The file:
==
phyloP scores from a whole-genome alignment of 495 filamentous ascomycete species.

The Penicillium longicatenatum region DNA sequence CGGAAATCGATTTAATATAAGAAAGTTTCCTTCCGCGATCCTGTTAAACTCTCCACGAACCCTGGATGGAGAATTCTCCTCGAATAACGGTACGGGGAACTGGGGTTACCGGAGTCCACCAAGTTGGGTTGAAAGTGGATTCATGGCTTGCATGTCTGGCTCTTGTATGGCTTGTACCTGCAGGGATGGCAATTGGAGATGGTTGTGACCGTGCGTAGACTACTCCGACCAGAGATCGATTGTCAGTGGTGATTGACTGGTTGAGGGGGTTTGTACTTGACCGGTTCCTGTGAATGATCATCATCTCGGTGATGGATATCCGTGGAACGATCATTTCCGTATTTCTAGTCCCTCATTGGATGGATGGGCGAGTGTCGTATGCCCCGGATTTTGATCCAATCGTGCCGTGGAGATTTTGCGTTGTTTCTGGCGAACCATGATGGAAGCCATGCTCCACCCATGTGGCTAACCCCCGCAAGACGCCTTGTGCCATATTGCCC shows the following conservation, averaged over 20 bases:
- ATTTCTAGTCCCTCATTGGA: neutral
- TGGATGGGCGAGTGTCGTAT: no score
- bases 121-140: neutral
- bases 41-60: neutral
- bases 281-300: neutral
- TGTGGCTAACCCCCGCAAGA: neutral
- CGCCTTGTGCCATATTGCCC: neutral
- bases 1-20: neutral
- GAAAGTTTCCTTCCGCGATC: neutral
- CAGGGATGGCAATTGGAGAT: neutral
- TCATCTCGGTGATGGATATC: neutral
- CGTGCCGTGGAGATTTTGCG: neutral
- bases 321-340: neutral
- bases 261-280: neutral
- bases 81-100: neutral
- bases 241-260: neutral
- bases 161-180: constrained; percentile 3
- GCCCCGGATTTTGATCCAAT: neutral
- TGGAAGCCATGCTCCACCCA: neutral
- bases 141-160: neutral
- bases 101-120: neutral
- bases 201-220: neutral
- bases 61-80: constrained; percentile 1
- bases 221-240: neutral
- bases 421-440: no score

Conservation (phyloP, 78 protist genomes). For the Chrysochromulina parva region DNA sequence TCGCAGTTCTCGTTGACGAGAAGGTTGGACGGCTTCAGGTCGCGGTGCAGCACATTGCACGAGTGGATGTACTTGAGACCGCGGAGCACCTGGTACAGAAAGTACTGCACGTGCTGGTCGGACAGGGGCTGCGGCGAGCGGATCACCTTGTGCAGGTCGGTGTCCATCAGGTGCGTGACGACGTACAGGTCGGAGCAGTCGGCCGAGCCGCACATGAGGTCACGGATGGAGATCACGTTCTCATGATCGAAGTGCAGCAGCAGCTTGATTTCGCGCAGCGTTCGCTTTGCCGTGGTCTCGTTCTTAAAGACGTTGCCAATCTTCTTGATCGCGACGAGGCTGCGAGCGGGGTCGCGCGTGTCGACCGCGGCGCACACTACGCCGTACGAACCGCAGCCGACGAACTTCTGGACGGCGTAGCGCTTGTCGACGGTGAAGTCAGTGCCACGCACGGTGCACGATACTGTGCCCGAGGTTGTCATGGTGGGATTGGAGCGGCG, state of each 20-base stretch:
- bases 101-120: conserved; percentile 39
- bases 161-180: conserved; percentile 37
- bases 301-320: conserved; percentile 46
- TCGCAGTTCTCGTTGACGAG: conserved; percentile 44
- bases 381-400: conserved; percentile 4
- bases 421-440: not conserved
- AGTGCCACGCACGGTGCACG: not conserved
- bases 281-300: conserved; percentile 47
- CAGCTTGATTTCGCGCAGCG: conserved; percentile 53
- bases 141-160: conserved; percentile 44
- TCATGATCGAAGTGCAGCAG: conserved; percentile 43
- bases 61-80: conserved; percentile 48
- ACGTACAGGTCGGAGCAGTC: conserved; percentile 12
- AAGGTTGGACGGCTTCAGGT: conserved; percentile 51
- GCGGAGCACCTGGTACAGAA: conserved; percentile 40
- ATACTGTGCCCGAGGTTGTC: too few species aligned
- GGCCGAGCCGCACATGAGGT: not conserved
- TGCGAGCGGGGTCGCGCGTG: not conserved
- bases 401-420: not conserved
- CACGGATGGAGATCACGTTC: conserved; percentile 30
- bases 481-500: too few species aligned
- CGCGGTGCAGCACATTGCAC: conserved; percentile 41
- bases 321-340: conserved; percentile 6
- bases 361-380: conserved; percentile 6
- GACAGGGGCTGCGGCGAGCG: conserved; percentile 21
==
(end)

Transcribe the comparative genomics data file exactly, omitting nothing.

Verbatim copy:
phyloP scores from a whole-genome alignment of 495 filamentous ascomycete species.

The Penicillium longicatenatum region DNA sequence CGGAAATCGATTTAATATAAGAAAGTTTCCTTCCGCGATCCTGTTAAACTCTCCACGAACCCTGGATGGAGAATTCTCCTCGAATAACGGTACGGGGAACTGGGGTTACCGGAGTCCACCAAGTTGGGTTGAAAGTGGATTCATGGCTTGCATGTCTGGCTCTTGTATGGCTTGTACCTGCAGGGATGGCAATTGGAGATGGTTGTGACCGTGCGTAGACTACTCCGACCAGAGATCGATTGTCAGTGGTGATTGACTGGTTGAGGGGGTTTGTACTTGACCGGTTCCTGTGAATGATCATCATCTCGGTGATGGATATCCGTGGAACGATCATTTCCGTATTTCTAGTCCCTCATTGGATGGATGGGCGAGTGTCGTATGCCCCGGATTTTGATCCAATCGTGCCGTGGAGATTTTGCGTTGTTTCTGGCGAACCATGATGGAAGCCATGCTCCACCCATGTGGCTAACCCCCGCAAGACGCCTTGTGCCATATTGCCC shows the following conservation, averaged over 20 bases:
- ATTTCTAGTCCCTCATTGGA: neutral
- TGGATGGGCGAGTGTCGTAT: no score
- bases 121-140: neutral
- bases 41-60: neutral
- bases 281-300: neutral
- TGTGGCTAACCCCCGCAAGA: neutral
- CGCCTTGTGCCATATTGCCC: neutral
- bases 1-20: neutral
- GAAAGTTTCCTTCCGCGATC: neutral
- CAGGGATGGCAATTGGAGAT: neutral
- TCATCTCGGTGATGGATATC: neutral
- CGTGCCGTGGAGATTTTGCG: neutral
- bases 321-340: neutral
- bases 261-280: neutral
- bases 81-100: neutral
- bases 241-260: neutral
- bases 161-180: constrained; percentile 3
- GCCCCGGATTTTGATCCAAT: neutral
- TGGAAGCCATGCTCCACCCA: neutral
- bases 141-160: neutral
- bases 101-120: neutral
- bases 201-220: neutral
- bases 61-80: constrained; percentile 1
- bases 221-240: neutral
- bases 421-440: no score

Conservation (phyloP, 78 protist genomes). For the Chrysochromulina parva region DNA sequence TCGCAGTTCTCGTTGACGAGAAGGTTGGACGGCTTCAGGTCGCGGTGCAGCACATTGCACGAGTGGATGTACTTGAGACCGCGGAGCACCTGGTACAGAAAGTACTGCACGTGCTGGTCGGACAGGGGCTGCGGCGAGCGGATCACCTTGTGCAGGTCGGTGTCCATCAGGTGCGTGACGACGTACAGGTCGGAGCAGTCGGCCGAGCCGCACATGAGGTCACGGATGGAGATCACGTTCTCATGATCGAAGTGCAGCAGCAGCTTGATTTCGCGCAGCGTTCGCTTTGCCGTGGTCTCGTTCTTAAAGACGTTGCCAATCTTCTTGATCGCGACGAGGCTGCGAGCGGGGTCGCGCGTGTCGACCGCGGCGCACACTACGCCGTACGAACCGCAGCCGACGAACTTCTGGACGGCGTAGCGCTTGTCGACGGTGAAGTCAGTGCCACGCACGGTGCACGATACTGTGCCCGAGGTTGTCATGGTGGGATTGGAGCGGCG, state of each 20-base stretch:
- bases 101-120: conserved; percentile 39
- bases 161-180: conserved; percentile 37
- bases 301-320: conserved; percentile 46
- TCGCAGTTCTCGTTGACGAG: conserved; percentile 44
- bases 381-400: conserved; percentile 4
- bases 421-440: not conserved
- AGTGCCACGCACGGTGCACG: not conserved
- bases 281-300: conserved; percentile 47
- CAGCTTGATTTCGCGCAGCG: conserved; percentile 53
- bases 141-160: conserved; percentile 44
- TCATGATCGAAGTGCAGCAG: conserved; percentile 43
- bases 61-80: conserved; percentile 48
- ACGTACAGGTCGGAGCAGTC: conserved; percentile 12
- AAGGTTGGACGGCTTCAGGT: conserved; percentile 51
- GCGGAGCACCTGGTACAGAA: conserved; percentile 40
- ATACTGTGCCCGAGGTTGTC: too few species aligned
- GGCCGAGCCGCACATGAGGT: not conserved
- TGCGAGCGGGGTCGCGCGTG: not conserved
- bases 401-420: not conserved
- CACGGATGGAGATCACGTTC: conserved; percentile 30
- bases 481-500: too few species aligned
- CGCGGTGCAGCACATTGCAC: conserved; percentile 41
- bases 321-340: conserved; percentile 6
- bases 361-380: conserved; percentile 6
- GACAGGGGCTGCGGCGAGCG: conserved; percentile 21